‘Haere mai e te motu me te aao, kia kite koe i te puapua’
-Draw close, welcome, people of the land people of the world, so you can see the source of song…
I’m sitting on the hillside surrounded by babies, kids, mums, dads and grandmas. Huge silk flags flap in the wind, the sky is slowly turning pink as the sun sinks over the west coast. The iconic outline of Mt Taranaki is silhouetted against a dusty grey sky, green conical hills dotted with black and white cows. Katchafire are playing one of their best sets ever; while pockets of the crowd call back at the tops of their voices ‘shine eye girl, the one that I never know’.
On the hillside opposite, hundreds of tiny solar powered lights map out the Milky Way in an art installation. The hangi is being put down in a pit by the river. Huge plumes of smoke rise into the sky. The men stand around and watch while laughing kids jump into the river fully clothed. I can’t help imagining this pa a hundred and fifty years ago. This is Parihaka.
The vision of Parihaka 08 was ‘to bring together the collective experience of people who have fought for justice, peace and an equitable place in the world’. This kaupapa definitely shined through at the festival, with the message being spread through music, dance, art, spoken word, education, eco workshops, children’s circus, film, healing and of course kai.
The Parihaka International Peace Festival brings together a diverse range of people to share and celebrate the theme of peace. The festival showcased the best of Aotearoa homegrown, with acts like Homefire Burning, Katchafire, House of Shem, Cornerstone Roots and Unity Pacific representing the full spectrum of roots reggae in Aotearoa right now.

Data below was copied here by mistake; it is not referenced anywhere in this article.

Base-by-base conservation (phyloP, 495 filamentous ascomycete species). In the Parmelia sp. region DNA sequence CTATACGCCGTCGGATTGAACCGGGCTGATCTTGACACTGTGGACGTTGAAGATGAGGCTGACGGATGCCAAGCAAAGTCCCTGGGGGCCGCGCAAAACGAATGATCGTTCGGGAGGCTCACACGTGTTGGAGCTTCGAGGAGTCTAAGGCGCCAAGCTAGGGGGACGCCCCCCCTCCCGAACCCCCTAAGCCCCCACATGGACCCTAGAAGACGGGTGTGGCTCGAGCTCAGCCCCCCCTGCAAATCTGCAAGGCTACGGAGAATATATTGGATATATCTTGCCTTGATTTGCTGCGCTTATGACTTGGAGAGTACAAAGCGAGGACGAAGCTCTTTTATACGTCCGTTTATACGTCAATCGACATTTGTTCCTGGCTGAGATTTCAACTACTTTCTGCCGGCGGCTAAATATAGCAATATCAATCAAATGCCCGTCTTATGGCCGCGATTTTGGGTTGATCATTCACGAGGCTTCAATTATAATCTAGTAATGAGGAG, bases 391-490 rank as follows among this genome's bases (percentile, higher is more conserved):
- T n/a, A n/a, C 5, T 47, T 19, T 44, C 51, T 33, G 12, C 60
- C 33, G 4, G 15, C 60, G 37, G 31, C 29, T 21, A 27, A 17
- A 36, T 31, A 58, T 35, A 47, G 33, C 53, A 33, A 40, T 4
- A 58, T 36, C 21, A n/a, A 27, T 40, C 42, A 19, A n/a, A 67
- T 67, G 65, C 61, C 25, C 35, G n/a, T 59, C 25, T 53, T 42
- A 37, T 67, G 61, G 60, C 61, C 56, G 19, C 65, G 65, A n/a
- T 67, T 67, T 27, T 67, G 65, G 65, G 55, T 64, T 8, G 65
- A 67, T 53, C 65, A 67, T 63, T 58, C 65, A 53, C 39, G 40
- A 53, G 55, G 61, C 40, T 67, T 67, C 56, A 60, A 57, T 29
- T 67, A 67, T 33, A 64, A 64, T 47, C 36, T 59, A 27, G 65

Dam Native, Upper Hutt Posse, Native Sons, Ladi6 and Basscamp brought the hip-hop, Hollie Smith the soul and gospel, while Little Bushman took the audience on a psychedelic trip into rock. Performance was a big part of Moana and the Tribe’s set, with taiaha wielding warriors storming the stage. Olmecha Supreme played a supreme set, jamming some tight afrobeat complete with hot dancers, and a ninja movie track (with a real ninja!) and some killer break-dancing.
The speakers’ forums provided a space to reflect on recent events in Aotearoa and parallels with the legacy of Parihaka. Moana Jackson made links between the 2002 Suppression of Terrorism Act, which allowed the recent Tuhoe ‘terror raids’; and the Suppression of Rebellion Act passed in 1863, which allowed the invasion of Parihaka Pa. It was sobering to realise the same mistakes are still being made this century.
Positive change was a focus of the festival, with the eco-forum offering workshops in building earth ovens and how to reduce your carbon footprint. I was impressed with the calibre of expertise and the open and interactive style of the workshops.
The artwork at Parihaka is a real highlight. There was a range of interactive light works installations. Huge flashing tikis made of lights graced the dance zone and star constellations lit up the many hillsides. Late at night, a group people dressed in light suits tumbled down hillsides, played soccer with a huge lit up ball and turned cart wheels. It was these sensory touches that created such a rich and beautiful experience.
Nga mihi nui to the organisers of Parihaka 2008. I can’t wait to come back!